Capsizing

 
In the last chapter I explained to you why and how we reef. This chapter is about what to do if we did not reef soon enough and capsize with a dinghy.

There are some different possibilities of righting a capsized boat again. It often depends on the boat type and on the experience we have. Everybody has their own tricks. There is no sure formula. And again we have to inform ourselves how it works best with an unknown boat before we start to sail it. I explain the basic principle on which you can then build upon as a beginner.

If you are the owner of a dinghy you should practice capsizing and righting on a warm day or by wearing a neoprene suit. Be careful with boats that constantly lie in the water. Shells and barnacles that live at the hull might be very sharp.


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Our boat is capsized now. (Figure 133) For example when jibing or a squall knocked us over. If we are lucky or experienced we capsize and keep dry. We swing one leg outwards of the boat and keep on sitting on the edge of the hull. So righting a boat is no problem. But often the helmsman falls from his windward position leeward into the water. When capsizing while jibing the crew might get stuck under the mainsail. Otherwise he sometimes falls onto the sail, but more often between boom and hull.

What is the first thing we have to do after capsizing … ? Before we start righting the boat we check if all crewmembers are present and if anybody is injured. Life must come first and then we take care of the boat! Possibly one of the crewmembers is under the sail, tangled up in lines, has hit his head and is unconscious. Then his head has to be kept above the water and a distress signal has to be sent. When the boat is turned to turtle, (the mast pointing down) and we cannot find a crewmember anymore, we also have to look in the air pocket underneath the hull.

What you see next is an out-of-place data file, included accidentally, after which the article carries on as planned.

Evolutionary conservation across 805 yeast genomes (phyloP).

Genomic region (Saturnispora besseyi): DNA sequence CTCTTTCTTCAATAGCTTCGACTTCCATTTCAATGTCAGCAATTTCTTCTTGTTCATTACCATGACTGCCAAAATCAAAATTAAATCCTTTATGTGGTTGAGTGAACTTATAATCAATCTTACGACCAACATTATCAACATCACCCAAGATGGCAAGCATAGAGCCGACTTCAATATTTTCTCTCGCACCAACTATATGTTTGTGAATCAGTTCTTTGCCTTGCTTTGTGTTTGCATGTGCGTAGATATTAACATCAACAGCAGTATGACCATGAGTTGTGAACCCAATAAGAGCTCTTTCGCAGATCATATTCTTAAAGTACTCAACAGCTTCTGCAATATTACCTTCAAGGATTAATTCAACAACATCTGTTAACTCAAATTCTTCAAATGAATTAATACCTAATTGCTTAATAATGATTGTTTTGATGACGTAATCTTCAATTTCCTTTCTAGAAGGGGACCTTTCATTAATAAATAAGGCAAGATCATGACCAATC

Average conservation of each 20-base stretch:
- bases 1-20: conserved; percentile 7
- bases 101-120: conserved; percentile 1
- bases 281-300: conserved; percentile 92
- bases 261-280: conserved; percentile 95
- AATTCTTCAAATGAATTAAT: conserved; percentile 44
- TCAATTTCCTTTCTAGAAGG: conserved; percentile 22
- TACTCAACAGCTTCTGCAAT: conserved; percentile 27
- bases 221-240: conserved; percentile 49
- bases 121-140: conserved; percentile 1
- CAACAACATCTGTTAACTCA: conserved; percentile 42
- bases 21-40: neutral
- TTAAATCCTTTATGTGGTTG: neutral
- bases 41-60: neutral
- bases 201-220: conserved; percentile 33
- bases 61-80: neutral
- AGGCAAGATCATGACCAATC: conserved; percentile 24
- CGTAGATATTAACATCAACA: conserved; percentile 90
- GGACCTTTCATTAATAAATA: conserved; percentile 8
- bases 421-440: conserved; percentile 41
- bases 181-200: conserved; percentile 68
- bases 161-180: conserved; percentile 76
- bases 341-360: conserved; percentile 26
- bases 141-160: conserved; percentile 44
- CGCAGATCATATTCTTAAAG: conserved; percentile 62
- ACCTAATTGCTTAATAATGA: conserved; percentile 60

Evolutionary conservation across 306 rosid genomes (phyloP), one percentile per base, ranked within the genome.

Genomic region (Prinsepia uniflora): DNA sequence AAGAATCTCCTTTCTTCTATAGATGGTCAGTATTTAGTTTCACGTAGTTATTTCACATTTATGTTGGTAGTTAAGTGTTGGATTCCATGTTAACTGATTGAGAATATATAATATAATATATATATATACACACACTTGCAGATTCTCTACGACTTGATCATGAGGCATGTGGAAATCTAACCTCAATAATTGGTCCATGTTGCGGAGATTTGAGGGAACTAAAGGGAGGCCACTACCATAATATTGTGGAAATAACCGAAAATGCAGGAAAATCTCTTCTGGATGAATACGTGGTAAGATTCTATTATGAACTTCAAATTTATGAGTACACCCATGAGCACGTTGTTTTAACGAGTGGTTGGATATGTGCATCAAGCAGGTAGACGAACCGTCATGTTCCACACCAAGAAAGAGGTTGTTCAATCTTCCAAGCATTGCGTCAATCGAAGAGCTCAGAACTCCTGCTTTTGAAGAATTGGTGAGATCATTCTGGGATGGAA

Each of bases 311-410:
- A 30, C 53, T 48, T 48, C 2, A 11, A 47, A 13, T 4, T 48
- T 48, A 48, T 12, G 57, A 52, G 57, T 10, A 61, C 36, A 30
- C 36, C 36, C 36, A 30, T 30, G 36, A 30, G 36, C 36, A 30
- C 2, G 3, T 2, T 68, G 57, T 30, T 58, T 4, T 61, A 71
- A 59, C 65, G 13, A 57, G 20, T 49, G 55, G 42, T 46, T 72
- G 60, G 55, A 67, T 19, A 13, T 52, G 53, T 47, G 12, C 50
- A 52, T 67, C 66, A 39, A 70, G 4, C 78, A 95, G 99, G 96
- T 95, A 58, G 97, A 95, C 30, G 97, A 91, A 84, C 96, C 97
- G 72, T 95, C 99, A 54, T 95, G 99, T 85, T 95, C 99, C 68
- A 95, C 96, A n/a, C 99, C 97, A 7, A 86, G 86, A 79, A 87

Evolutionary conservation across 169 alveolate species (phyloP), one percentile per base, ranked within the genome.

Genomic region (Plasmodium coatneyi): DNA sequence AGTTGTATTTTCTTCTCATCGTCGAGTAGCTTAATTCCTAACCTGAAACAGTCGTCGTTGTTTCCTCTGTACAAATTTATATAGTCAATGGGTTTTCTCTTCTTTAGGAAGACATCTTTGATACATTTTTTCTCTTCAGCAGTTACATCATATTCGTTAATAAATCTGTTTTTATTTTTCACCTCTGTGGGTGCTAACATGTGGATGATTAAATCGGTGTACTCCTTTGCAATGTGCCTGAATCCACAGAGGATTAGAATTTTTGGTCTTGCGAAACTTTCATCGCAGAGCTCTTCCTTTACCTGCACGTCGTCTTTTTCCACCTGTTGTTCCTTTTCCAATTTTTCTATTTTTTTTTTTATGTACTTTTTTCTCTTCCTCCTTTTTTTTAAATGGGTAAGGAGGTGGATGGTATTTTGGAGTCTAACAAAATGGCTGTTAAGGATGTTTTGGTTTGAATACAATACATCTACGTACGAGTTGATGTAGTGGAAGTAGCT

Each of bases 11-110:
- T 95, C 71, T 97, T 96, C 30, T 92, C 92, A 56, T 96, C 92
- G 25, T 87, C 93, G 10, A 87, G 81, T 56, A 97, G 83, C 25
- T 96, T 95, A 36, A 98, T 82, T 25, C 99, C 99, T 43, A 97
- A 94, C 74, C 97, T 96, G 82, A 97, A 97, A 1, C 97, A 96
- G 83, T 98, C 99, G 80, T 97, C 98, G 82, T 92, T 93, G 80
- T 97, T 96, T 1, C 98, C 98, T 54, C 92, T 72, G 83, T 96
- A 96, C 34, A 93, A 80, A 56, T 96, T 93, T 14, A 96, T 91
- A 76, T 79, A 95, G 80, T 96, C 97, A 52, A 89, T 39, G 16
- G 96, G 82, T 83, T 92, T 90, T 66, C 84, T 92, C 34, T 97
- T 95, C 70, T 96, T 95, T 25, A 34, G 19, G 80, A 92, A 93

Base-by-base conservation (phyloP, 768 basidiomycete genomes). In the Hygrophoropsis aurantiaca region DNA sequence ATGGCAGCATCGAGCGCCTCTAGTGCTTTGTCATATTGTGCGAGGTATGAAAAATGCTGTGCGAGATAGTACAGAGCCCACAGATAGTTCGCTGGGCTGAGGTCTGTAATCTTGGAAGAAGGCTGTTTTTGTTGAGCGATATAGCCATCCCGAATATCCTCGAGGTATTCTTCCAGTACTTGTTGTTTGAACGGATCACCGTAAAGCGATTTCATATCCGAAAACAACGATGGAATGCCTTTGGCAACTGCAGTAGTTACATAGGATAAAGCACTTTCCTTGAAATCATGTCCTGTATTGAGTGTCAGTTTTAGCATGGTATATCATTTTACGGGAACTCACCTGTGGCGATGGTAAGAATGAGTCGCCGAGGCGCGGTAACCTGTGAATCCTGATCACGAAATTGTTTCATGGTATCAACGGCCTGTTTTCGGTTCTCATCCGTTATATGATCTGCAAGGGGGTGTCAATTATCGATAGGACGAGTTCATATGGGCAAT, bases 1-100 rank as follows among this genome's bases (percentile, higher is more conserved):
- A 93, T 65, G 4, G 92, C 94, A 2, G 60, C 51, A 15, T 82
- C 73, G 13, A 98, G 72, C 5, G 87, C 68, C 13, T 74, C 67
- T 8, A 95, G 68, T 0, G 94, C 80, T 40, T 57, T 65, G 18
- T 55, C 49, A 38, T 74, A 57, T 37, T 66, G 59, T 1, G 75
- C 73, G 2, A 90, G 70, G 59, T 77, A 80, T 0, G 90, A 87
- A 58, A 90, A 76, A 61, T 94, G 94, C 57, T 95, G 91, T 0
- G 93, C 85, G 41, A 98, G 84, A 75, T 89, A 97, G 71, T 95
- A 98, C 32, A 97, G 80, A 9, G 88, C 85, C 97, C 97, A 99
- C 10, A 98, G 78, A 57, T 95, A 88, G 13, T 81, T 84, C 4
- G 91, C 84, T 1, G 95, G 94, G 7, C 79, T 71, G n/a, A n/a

But we now assume that nobody is injured and the boat did not turn to turtle yet. The heaviest person who will be better ballast later swims to the top of the mast and prevents the mast from going under by holding it up. The other person releases all the sheets and both try to push the boat head up to wind now. After that the lighter crewmember swims around the boat to the centreboard. Let’s hope it is still showing out of its box. If not we have to get it out somehow.

Sporty sailors might be able to climb on the centreboard. If that is not possible the lighter crewmember holds on to the board. The other person is now able to release the mast without danger that the boat turns to turtle. The heavier crewmember now climbs onto the upper edge of the boat that is out of the water. He can hold on to the shrouds or sheets when climbing and use the mast as a step.

It is mostly sufficient to sit on the upper edge with a leg inwards and one outwards of the boat and stabilise it that way. (But we have to be careful with the shells that might be on the hull.) But maybe we have to climb on the centreboard already. The lighter crewmember that is still in the water is now able to let go of the centreboard and swims around the boat. He puts himself in the part of the cockpit that is under water with the head pointing to the tiller and holds on tight.

Now the heavier crewmember climbs on the centreboard facing the boat. He slowly goes backwards while still holding on to the edge of the boat with both hands. The boat will rise now (hopefully) slowly. But at a certain point the boat moves very quickly and this moment has to be used to jump into the cockpit. If that does not work out we should try not to release the boat. If possible we should try to move to the stern and climb into the cockpit. At the back the danger of another capsize again is less and we are far away from the boom and the sails.

If we got into the cockpit somehow we have to be careful that the boat does not capsize again immediately. The crewmember that was in the cockpit when raising the boat should take the tiller and steer the dinghy up head to wind if possible. That is why he should have laid down by pointing his head to the tiller. The boat is now full of water and very unstable. It has to be bailed out. Sometimes you have to use a special bucket and some boats drain the water automatically. But all that takes some time. The water often bails faster when sailing because only then the needed low pressure emerges at the self-bailers.

Now it is vitally important to prevent hypothermia. We have to sail back to the dock quickly, take a warm shower and put on dry and warm clothes.

Figure 133: The boat is capsized! The crew first checks if everybody is present and nobody is injured.

Figure 133: The boat is capsized! The crew first checks if everybody is present and nobody is injured.

Figure 134: The heavier crewmember swims to the masthead and prevents the boat from turning to turtle. The lighter crewmember releases all the sheets.